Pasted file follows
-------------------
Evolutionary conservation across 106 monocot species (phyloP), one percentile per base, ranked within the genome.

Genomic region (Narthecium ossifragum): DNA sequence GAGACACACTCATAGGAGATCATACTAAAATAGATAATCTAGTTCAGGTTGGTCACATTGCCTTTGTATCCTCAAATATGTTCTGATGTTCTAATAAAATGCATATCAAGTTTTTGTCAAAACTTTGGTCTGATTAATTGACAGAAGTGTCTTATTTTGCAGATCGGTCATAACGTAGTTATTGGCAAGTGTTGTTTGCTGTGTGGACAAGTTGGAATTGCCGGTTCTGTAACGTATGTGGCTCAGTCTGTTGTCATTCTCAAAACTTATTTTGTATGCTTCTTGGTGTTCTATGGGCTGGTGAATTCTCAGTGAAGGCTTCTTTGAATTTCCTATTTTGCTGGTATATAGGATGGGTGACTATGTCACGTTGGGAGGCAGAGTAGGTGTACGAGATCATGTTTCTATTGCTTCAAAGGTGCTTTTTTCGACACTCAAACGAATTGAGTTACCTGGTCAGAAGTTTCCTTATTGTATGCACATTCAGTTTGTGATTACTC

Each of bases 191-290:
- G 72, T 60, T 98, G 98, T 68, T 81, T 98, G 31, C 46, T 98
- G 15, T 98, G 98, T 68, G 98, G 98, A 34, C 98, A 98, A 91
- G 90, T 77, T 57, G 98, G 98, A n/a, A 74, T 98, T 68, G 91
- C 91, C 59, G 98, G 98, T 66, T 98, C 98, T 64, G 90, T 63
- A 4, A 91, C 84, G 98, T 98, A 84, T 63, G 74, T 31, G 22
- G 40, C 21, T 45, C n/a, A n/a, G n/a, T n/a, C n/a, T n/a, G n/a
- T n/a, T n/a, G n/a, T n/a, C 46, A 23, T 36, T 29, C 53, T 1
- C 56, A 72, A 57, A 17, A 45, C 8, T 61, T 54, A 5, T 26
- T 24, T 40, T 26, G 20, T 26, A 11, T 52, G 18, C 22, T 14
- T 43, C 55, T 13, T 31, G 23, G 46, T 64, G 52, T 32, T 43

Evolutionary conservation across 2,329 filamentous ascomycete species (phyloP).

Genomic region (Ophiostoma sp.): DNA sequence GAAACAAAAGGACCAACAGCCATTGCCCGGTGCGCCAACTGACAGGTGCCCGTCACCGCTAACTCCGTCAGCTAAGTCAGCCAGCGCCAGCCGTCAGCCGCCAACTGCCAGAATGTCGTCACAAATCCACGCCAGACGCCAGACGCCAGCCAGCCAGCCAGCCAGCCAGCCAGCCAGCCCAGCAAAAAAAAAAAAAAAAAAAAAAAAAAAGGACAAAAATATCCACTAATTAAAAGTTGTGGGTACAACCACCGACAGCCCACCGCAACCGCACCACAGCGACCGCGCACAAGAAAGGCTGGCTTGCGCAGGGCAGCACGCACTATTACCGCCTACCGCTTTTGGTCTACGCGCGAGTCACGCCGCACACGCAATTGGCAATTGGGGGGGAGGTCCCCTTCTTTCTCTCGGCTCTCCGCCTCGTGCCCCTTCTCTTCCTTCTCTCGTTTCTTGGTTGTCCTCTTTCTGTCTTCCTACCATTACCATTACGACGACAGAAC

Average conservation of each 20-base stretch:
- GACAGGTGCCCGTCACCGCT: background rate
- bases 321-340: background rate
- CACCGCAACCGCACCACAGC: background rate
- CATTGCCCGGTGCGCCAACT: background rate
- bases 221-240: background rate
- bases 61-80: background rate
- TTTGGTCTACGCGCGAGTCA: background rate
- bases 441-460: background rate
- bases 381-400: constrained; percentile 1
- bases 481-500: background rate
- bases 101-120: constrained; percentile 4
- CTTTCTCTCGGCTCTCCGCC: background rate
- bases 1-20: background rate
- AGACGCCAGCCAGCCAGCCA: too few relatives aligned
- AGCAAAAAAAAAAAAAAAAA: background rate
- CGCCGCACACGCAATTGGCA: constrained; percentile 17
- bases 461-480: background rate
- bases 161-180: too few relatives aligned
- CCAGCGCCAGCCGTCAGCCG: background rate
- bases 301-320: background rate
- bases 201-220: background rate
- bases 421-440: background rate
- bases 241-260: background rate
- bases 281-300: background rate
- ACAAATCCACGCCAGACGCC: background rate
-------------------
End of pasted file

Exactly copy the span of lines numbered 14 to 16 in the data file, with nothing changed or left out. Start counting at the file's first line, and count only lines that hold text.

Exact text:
Evolutionary conservation across 2,329 filamentous ascomycete species (phyloP).

Genomic region (Ophiostoma sp.): DNA sequence GAAACAAAAGGACCAACAGCCATTGCCCGGTGCGCCAACTGACAGGTGCCCGTCACCGCTAACTCCGTCAGCTAAGTCAGCCAGCGCCAGCCGTCAGCCGCCAACTGCCAGAATGTCGTCACAAATCCACGCCAGACGCCAGACGCCAGCCAGCCAGCCAGCCAGCCAGCCAGCCAGCCCAGCAAAAAAAAAAAAAAAAAAAAAAAAAAAGGACAAAAATATCCACTAATTAAAAGTTGTGGGTACAACCACCGACAGCCCACCGCAACCGCACCACAGCGACCGCGCACAAGAAAGGCTGGCTTGCGCAGGGCAGCACGCACTATTACCGCCTACCGCTTTTGGTCTACGCGCGAGTCACGCCGCACACGCAATTGGCAATTGGGGGGGAGGTCCCCTTCTTTCTCTCGGCTCTCCGCCTCGTGCCCCTTCTCTTCCTTCTCTCGTTTCTTGGTTGTCCTCTTTCTGTCTTCCTACCATTACCATTACGACGACAGAAC

Average conservation of each 20-base stretch: